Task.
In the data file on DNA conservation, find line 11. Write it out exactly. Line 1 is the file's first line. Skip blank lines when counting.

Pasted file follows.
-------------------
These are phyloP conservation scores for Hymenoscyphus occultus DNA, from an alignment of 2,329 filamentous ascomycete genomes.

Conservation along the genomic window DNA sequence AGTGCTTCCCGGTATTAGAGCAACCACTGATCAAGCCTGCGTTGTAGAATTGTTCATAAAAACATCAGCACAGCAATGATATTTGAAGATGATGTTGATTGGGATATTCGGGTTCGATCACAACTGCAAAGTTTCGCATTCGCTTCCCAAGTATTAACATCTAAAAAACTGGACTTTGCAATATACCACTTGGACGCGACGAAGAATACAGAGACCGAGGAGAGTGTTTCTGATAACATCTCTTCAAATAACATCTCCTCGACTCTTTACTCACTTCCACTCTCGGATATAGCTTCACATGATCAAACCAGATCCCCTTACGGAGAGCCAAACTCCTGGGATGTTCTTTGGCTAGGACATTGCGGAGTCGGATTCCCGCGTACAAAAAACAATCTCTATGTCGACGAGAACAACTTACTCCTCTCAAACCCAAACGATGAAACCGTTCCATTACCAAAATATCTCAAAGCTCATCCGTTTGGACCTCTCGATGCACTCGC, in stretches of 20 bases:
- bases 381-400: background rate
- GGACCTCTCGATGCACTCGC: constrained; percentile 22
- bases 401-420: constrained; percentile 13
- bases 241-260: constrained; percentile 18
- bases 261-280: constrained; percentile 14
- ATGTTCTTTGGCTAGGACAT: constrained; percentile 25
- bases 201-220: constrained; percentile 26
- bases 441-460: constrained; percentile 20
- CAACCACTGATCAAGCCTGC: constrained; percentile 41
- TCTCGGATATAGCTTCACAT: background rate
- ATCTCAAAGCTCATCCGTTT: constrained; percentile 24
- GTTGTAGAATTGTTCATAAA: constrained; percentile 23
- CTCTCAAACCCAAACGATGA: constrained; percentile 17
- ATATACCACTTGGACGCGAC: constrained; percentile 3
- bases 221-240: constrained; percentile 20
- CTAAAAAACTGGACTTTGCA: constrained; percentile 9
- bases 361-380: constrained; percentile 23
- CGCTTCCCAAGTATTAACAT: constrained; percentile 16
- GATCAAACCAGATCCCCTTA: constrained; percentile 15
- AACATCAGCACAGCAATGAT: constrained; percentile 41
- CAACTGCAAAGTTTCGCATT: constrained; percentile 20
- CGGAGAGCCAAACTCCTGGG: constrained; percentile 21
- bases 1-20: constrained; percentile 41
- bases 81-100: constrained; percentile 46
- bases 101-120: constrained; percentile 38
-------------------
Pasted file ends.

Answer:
- CAACCACTGATCAAGCCTGC: constrained; percentile 41